Drift rather than host or parasite control can explain within-host Wolbachia growth
Wolbachia load variation in Drosophila is more likely caused by drift than by host genetic factors
Recommendation: posted 04 May 2021, validated 11 May 2021
Within-host parasite density is tightly linked to parasite fitness often determining both transmission success and virulence (parasite-induced harm to the host) (Alizon et al., 2009, Anderson & May, 1982). Parasite density may thus be controlled by selection balancing these conflicting pressures. Actual within-host density regulation may be under host or parasite control, or due to other environmental factors (Wale et al., 2019, Vale et al., 2011, Chrostek et al., 2013). Vertically transmitted parasites may also be more vulnerable to drift associated with bottlenecks between generations, which may also determine within-host population size (Mathe-Hubert et al., 2019, Mira & Moran, 2002).
Bénard et al. (2021) use 3 experiments to disentangle the role of drift versus host factors in the control of within-host Wolbachia growth in Drosophila melanogaster. They use the wMelPop Wolbachia strain in which virulence (fly longevity) and within-host growth correlate positively with copy number in the genomic region Octomom (Chrostek et al., 2013, Chrostek & Teixeira, 2015). Octomom copy number can be used as a marker for different genetic lineages within the wMelPop strain.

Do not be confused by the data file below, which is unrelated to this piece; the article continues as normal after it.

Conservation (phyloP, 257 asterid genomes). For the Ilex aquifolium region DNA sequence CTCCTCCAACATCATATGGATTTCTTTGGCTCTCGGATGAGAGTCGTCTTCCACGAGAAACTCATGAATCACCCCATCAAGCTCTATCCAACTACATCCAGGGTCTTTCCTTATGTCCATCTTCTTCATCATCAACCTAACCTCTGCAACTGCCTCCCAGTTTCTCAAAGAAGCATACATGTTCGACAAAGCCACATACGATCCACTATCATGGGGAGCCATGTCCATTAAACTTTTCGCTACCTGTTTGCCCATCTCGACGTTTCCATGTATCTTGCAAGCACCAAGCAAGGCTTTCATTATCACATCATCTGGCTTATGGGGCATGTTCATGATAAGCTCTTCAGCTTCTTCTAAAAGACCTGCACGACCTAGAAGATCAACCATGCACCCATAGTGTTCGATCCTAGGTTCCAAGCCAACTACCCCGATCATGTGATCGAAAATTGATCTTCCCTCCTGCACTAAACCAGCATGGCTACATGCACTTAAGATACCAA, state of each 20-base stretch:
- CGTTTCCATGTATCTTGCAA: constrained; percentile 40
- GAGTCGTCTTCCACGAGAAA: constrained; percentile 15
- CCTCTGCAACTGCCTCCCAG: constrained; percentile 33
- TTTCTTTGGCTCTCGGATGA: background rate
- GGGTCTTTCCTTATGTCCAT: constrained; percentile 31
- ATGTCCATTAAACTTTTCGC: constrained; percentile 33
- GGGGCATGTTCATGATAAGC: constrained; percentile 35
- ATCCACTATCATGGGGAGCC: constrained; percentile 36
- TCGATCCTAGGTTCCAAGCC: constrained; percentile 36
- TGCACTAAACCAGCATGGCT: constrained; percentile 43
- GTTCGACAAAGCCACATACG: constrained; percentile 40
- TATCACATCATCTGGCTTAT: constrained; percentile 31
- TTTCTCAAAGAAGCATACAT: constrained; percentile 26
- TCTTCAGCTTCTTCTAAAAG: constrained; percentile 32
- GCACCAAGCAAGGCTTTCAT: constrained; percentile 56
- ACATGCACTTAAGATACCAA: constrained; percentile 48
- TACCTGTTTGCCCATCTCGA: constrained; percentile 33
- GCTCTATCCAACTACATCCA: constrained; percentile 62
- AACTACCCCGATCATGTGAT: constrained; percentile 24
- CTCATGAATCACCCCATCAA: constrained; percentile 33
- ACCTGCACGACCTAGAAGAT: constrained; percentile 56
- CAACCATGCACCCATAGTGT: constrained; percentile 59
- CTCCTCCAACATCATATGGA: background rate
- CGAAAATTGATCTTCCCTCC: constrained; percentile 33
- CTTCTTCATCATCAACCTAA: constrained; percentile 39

In a first experiment, they introgressed and backcrossed this Wolbachia strain into 6 different host genetic backgrounds and show striking differences in within-host symbiont densities which correlate positively with Octomom copy number. This is consistent with host genotype selecting different Wolbachia strains, but also with bottlenecks and drift between generations. To distinguish between these possibilities, they perform 2 further experiments.
A second experiment repeated experiment 1, but this time introgression was into 3 independent lines of the Bolivia and USA Drosophila populations; those that, respectively, exhibited the lowest and highest Wolbachia density and Octomom copy number. In this experiment, growth and Octomom copy number were measured across the 3 lines, for each population, after 1, 13 and 25 generations. Although there were little differences between replicates at generation 1, there were differences at generations 13 and 25 among the replicates of both the Bolivia and USA lines. These results are indicative of parasite control, or drift being responsible for within-host growth rather than host factors.
A third experiment tested whether Wolbachia density and copy number were under host or parasite control. This was done, again using the USA and Bolivia lines, but this time those from the first experiment, several generations following the initial introgression and backcrossing. The newly introgressed lines were again followed for 25 generations. At generation 1, Wolbachia phenotypes resembled those of the donor parasite population and not the recipient host population indicating a possible maternal effect, but a lack of host control over the parasite. Furthermore, Wolbachia densities and Octomom number differed among replicate lines through time for Bolivia populations and from the donor parasite lines for both populations. These differences among replicate lines that share both host and parasite origins suggest that drift and/or maternal effects are responsible for within-host Wolbachia density and Octomom number.